Correct, Polycystic kidney disease is congenital, If i don't have it I will not pass it to my children, my father has it so there's a 50% chance his kids do (6 of us and 3 for my aunt) Our strain is the less aggressive, and you'll notice it by 30 via ultrasound and not need the transplant until you are over 50 most likely. My cousin from my Uncle had it (my uncle is clean, he donated to my Grandmother) from his mothers side which was the aggresive side...he had his trransplant around 30 a couple years ago. His kidneys weighed 8 lbs a piece and looked like brains...he had a member from his church donate as he has a weird blood type that noone matched. My step mother gave to my father.


ANYWHO I am an organ donor if i die. I just meant if I'm living i will not donate my kidneys to anyone but family since they may very well need one.

Another question... can you redonate your liver after it grows back?

JSUCamel
05-12-2010, 09:03 PM
Another question... can you redonate your liver after it grows back?

I'm gonna go out on a limb and say no, but I really don't know for sure. The surgery is incredibly risky, whether you're the recipient or the donor, and both physically and mentally. I seriously doubt any competent transplant surgeon would allow it.

In order to become a donor or recipient, you have to undergo extensive testing, both physical and mental, to determine whether you're eligible... and I'm not sure you would pass a second time.

But again, I don't really know for sure.

Zaela Sedai
05-12-2010, 09:14 PM
Yeah, I doubt it too... just popped into my head.

Ishara
05-13-2010, 09:00 AM
Stupid maybe, but I had no idea that your liver could grow back. Cool and freaky, all at the same time!

JSUCamel
05-13-2010, 10:15 AM
Stupid maybe, but I had no idea that your liver could grow back. Cool and freaky, all at the same time!

Yep. Generally in a living donor liver transplant, the recipient receives 2/3rds of the donors liver. Usually, the donor is worse off following the transplant than the donor (going from healthy -> (temporarily) sick is worse than going from super sick -> healthier).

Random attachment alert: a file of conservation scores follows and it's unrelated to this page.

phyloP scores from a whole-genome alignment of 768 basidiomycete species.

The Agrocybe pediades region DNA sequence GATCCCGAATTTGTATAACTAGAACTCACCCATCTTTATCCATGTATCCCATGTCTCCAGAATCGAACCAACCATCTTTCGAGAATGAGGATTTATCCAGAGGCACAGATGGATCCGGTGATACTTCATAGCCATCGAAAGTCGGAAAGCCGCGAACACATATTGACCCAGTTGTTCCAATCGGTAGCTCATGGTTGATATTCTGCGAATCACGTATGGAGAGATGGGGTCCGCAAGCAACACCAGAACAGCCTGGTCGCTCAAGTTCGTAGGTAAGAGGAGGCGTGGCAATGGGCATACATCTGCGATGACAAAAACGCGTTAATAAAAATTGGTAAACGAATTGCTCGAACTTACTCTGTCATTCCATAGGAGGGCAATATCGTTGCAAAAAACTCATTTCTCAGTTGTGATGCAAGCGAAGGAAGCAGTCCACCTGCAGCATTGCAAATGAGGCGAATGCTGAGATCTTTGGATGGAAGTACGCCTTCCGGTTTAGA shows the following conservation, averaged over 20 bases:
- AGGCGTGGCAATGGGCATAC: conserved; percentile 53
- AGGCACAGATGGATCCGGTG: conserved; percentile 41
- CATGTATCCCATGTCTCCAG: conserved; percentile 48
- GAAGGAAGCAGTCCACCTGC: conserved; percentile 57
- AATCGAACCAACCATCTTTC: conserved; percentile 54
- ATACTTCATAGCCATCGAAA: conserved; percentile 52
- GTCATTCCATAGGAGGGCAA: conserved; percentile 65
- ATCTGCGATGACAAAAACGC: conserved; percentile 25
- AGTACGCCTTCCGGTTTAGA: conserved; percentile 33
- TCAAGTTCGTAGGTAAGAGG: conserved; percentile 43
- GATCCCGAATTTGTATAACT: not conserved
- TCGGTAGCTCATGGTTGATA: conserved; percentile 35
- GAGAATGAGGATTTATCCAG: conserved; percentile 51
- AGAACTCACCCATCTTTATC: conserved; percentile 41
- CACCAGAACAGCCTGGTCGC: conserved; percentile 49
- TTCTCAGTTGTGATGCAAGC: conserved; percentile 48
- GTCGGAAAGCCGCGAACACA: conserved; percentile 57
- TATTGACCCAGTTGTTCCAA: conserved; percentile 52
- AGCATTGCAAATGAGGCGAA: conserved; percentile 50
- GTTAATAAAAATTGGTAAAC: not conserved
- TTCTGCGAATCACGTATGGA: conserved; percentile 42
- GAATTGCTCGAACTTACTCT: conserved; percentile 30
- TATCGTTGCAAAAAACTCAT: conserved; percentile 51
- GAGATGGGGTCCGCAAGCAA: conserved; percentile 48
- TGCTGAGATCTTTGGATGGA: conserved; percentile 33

More info: http://en.wikipedia.org/wiki/Liver#Regeneration

Davian93
05-13-2010, 10:56 AM
I like both laws.

I do forsee the inevitable "But I didnt KNOW that if I didn't opt out, they'd take my organs"...of course it'd be from next of kin anyway as the donor is off to bigger and better things at that point.

The only objections I could see other than JW (odd ducks them) is any remaining followers of Ra and Anubis as they tend to like having their organs buried next to them in nice little alabaster jars.

Zaela Sedai
05-13-2010, 12:39 PM
Yep. Generally in a living donor liver transplant, the recipient receives 2/3rds of the donors liver. Usually, the donor is worse off following the transplant than the donor (going from healthy -> (temporarily) sick is worse than going from super sick -> healthier).

More info: http://en.wikipedia.org/wiki/Liver#Regeneration


That was exactly the case in my Stepmithers donation too my father. She's still recovering and it was last winter, he felt 100x better the next day.

Sarevok
05-13-2010, 04:33 PM
I like both laws.

I do forsee the inevitable "But I didnt KNOW that if I didn't opt out, they'd take my organs"...of course it'd be from next of kin anyway as the donor is off to bigger and better things at that point.

Actually, I think the bigger discussion will be "But he said he opted-out!", while the official registration say he didn't.
I suspect there might be one or more court cases over that.

JSUCamel
05-13-2010, 05:18 PM
I like both laws.